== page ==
There is another big difference. In the UK, while our newspapers often seem drunk and driven by hate and hysteria, we have relatively sober broadcast news media—still the most important bulwark of the Fourth Estate even in the social media age. In the U.S, there is something of a mirror, with the print media tending to the sober, and television screaming so loud it is hard to listen, let alone hear.
They have the Murdoch papers but we have Fox News. What was that about American exceptionalism? FYI, Campbell is the bloke the character of Malcolm Tucker from Armando (Veep) Ianucci’s teevee show The Thick of It and movie In The Loop is based on. The incumbent Doctor Who, Peter Capaldi, plays Tucker as a mouthy, sweary spin doctor. Seems true to life to me:
Let’s move up North, not to Alaska, but to Canada and an analysis of what went wrong with the Conservative’s re-election campaign. Hint: it was the leader’s fault.
Stephen Harper’s legacy: Good, bad and a dose of ugly- Veteran CBC correspondent Terry Milewski has his finger on the pulse of what went wrong or something like that. This passage sums it up nicely:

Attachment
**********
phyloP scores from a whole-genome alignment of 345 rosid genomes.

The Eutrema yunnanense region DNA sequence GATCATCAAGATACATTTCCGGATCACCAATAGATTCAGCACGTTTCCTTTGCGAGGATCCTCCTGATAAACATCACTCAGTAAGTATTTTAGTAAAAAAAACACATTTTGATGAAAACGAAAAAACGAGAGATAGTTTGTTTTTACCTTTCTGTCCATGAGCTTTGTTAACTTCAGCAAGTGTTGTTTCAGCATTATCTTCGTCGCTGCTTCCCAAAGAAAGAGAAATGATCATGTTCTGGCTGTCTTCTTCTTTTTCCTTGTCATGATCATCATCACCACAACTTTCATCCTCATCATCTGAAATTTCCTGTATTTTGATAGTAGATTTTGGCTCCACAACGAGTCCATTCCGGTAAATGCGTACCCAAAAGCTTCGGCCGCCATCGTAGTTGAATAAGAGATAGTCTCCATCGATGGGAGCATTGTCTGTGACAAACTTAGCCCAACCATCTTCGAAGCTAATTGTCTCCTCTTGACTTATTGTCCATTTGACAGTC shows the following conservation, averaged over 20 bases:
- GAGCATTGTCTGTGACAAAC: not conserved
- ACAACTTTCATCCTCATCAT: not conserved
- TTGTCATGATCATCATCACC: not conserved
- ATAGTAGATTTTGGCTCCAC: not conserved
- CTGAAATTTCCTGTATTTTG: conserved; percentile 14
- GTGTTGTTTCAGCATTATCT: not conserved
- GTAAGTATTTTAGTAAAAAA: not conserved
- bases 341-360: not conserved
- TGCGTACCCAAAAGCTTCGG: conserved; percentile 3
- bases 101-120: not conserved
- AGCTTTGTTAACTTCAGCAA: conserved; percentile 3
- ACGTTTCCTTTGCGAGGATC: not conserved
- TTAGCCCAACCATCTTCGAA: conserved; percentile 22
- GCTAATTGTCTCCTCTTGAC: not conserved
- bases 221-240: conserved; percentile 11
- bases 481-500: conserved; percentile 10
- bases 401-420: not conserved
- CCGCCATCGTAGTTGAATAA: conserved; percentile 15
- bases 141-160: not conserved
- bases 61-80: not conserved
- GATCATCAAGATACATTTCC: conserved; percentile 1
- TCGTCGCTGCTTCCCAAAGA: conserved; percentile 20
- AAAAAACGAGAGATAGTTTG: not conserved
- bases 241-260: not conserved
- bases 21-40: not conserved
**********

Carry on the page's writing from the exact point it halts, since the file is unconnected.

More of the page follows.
Stephen Joseph Harper, of course, never set out to be lovable. He always knew he would rile the nabobs of the establishment, the media, the bar and the academy.
So what? He was out to reform a nation and a world that he deemed infested with entitled liberals who coddled criminals, ran up debt and cozied up to dictators. He knew he’d be the skunk at the party.
Consider his deft and poignant 2014 eulogy for a fallen comrade, Jim Flaherty, in which Harper noted the contrast between himself and the gregarious ex-finance minister who charmed his way through the great recession.
“Jim, as fiercely partisan as he was,” said Harper, “was also genuinely liked and respected by his opponents — liked by his enemies. That’s something in this business — something I envy. I can’t even get my friends to like me.”
One cannot accuse the soon-to-be former PM of being unaware of his effect on people. That’s why the Harper-Tricky Dick comparisons are so apt. Harper shared with Nixon what Gore Vidal once called “the President’s strange uncharm.”
Speaking of the Master, there’s a new biography by Vidal pal, Jay Peroni and the New Yorker has a review of it by Leo Robson:
Delusions of Candor: I think Gore would have liked the title and the length of Robson’s essay/review. Imitation is, after all, the sincerest form of flattery. As his long life came to an end, Vidal was worried that he’d be forgotten. Why? IMO, because he was funny on the printed page and as an interview subject. Americans tend to prefer our writers to be earnest and sincere or macho and blustery. Vidal *was* blustery to say the least: